The town of Brandenburg, which is almost as widely known as the state of Brandenburg, provided the name for the medieval Bishopric of Brandenburg, the Margraviate of Brandenburg, and the current state of Brandenburg. Today it is a small town compared to nearby Berlin, but it was the original nucleus of the former realms of Brandenburg and Prussia.

A concentration camp, one of the first in Germany, was located on Nikolaiplatz in Brandenburg Old Town. After closing this inner city concentration camp, the Nazis used the Brandenburg-Görden Prison, located in Görden, a suburb of Brandenburg. In the Nikolaiplatz camp, the Nazis killed people with mental diseases, including children. They called this operation "Action T4" because of the Berlin address, Tiergartenstraße 4, the headquarters of this planned and well-organized killing "euthanasia" organisation. Brandenburg an der Havel was one of the very first locations in the Third Reich where the Nazis experimented with killing their victims by gas. Here, they prepared the mass killings in Auschwitz and other extermination camps. After complaints by local inhabitants about the smoke, the mobile furnaces used to burn the corpses ceased operation. Shortly after this, the Nazis closed the old prison.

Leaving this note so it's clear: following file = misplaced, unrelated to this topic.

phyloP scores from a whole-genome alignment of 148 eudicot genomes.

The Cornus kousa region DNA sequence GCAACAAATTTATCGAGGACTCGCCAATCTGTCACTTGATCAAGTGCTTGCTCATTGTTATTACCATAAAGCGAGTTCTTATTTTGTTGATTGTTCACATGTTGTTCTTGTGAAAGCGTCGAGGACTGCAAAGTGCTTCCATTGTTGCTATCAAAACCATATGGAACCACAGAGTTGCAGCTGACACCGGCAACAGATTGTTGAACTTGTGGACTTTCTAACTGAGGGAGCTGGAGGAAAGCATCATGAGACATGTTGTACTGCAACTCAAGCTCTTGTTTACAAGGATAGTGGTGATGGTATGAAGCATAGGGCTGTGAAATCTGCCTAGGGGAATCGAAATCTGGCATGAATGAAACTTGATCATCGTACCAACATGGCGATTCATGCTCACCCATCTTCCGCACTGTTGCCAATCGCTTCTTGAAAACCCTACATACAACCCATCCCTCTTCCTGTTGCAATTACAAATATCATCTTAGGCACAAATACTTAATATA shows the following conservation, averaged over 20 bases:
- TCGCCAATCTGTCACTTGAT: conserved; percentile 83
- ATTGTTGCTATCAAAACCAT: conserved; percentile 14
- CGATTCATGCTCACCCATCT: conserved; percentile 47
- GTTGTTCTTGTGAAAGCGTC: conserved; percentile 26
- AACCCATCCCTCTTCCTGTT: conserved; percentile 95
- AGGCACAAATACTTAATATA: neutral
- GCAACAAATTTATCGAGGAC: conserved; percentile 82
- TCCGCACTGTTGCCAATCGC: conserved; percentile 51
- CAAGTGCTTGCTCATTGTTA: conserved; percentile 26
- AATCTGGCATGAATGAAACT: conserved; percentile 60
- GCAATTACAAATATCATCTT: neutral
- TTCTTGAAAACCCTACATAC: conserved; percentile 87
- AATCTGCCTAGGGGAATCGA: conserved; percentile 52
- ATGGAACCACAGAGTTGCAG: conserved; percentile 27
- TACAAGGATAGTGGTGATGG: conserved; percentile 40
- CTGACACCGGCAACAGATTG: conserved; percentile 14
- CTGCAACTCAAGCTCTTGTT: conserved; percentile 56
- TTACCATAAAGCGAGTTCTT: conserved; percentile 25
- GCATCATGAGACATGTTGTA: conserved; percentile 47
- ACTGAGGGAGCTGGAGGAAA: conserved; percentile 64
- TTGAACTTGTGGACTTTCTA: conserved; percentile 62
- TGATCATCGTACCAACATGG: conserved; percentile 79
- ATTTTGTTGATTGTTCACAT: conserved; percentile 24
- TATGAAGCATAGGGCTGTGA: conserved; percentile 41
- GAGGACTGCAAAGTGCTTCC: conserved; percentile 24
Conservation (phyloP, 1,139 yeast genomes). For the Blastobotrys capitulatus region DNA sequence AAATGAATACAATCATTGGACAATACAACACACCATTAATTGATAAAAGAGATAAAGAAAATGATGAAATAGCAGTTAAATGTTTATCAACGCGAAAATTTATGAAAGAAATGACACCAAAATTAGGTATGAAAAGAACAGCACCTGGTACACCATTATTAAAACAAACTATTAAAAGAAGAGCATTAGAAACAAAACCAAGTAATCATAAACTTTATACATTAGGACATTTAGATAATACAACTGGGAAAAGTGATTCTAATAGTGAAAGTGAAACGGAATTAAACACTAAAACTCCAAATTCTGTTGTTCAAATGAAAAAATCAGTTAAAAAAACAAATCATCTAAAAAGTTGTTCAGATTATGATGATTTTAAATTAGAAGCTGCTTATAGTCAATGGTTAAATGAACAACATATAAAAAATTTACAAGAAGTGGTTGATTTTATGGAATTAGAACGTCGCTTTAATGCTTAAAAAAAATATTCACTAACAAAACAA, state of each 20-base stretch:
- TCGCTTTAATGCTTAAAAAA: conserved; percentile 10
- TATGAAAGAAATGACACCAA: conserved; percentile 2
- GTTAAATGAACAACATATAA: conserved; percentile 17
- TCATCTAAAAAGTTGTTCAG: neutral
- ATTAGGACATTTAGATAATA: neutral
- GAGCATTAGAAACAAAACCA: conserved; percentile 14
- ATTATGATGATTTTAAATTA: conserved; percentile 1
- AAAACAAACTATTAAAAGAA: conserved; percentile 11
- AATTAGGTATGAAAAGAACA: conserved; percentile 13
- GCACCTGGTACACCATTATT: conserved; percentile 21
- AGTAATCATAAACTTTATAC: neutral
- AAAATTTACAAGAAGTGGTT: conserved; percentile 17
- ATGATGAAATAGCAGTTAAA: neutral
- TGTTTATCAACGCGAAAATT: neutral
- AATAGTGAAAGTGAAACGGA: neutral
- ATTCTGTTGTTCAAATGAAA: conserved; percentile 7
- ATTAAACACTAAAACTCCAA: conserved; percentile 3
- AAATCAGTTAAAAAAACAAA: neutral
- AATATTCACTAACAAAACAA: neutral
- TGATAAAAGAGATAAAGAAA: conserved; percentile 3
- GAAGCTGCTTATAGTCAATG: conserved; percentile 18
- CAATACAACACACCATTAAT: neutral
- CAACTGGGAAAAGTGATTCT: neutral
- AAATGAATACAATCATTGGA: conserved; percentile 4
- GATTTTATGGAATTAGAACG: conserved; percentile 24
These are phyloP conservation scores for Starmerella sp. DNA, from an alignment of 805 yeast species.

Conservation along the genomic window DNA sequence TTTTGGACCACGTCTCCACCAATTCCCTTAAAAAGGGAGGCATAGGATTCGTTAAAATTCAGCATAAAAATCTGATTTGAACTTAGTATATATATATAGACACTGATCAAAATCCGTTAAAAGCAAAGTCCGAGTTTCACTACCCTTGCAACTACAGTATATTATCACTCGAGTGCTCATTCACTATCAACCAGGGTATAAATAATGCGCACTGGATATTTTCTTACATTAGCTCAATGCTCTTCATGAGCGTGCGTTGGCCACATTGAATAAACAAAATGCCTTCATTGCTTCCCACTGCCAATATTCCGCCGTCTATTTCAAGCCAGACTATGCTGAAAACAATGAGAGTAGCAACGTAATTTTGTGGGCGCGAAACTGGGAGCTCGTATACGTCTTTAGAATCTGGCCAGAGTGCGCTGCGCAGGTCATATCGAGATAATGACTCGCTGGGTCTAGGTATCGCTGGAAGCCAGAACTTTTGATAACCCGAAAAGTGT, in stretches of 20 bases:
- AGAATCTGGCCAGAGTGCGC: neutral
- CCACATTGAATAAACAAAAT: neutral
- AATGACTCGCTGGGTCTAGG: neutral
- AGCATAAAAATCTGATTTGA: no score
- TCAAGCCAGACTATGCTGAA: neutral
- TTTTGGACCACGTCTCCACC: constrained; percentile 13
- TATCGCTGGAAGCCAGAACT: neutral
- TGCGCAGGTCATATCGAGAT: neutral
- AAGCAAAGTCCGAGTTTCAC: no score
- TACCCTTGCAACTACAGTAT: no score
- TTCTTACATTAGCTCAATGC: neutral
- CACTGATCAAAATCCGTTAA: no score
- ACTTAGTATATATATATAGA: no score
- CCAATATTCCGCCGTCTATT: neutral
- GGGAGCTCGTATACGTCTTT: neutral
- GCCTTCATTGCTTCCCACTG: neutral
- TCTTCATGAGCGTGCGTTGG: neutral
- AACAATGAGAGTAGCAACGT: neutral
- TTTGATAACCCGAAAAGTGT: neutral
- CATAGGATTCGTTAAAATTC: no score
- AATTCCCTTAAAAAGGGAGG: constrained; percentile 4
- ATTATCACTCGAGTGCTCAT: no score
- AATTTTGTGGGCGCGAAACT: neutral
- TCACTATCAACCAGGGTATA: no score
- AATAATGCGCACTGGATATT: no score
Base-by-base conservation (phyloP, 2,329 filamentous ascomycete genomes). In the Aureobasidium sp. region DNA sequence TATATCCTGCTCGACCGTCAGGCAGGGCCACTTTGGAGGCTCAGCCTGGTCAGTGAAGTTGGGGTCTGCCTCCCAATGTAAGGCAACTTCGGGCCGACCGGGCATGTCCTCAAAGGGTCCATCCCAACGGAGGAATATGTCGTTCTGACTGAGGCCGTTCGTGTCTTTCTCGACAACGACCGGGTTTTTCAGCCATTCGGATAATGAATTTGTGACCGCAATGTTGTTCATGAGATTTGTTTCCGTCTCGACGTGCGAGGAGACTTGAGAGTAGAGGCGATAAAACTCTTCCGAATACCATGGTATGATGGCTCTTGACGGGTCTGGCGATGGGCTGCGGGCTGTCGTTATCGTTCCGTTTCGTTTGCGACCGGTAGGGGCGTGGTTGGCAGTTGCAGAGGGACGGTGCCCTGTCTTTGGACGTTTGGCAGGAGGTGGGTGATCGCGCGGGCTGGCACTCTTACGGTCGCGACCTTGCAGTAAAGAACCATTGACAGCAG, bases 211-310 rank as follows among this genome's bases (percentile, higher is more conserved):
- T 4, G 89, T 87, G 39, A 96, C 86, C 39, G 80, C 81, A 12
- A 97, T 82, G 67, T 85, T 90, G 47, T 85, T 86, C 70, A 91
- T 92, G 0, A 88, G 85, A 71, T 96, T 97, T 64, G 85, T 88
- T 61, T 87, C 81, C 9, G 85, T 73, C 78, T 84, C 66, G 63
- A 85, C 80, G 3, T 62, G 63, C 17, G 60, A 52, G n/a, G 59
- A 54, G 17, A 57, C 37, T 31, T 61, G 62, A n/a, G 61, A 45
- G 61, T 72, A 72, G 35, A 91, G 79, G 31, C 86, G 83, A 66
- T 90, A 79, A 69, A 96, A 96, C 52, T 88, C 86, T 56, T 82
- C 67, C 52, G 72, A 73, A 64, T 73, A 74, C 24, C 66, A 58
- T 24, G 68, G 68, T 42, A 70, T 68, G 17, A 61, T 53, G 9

After the unification the city's population declined from over 100,000 in 1989 to roughly 75,000 in 2005 through emigration. The migration was mainly by young people. As a result, the future of the city is uncertain.

The Spreewald (German for "Spree forest"; in Lower Sorbian: Błota) is situated 100 km south-east of Berlin and designated a biosphere reserve by UNESCO in 1991. It is known for its traditional irrigation system which consists of more than 200 small channels (called "Fließe"; total length : 1,300 km ) within the 484 km² area. The landscape was shaped during the ice-age. Alder forests on wetlands and pine forests on sandy dry areas are characteristic for the region, however, also grasslands and fields can be found.

As of 1998 about 50,000 people live in the biosphere reserve. Many of them are descendants of the first settlers in the Spreewald region, the Slavic tribes of the Sorbs/Wends. Until today, they have preserved their traditional language, customs and clothing.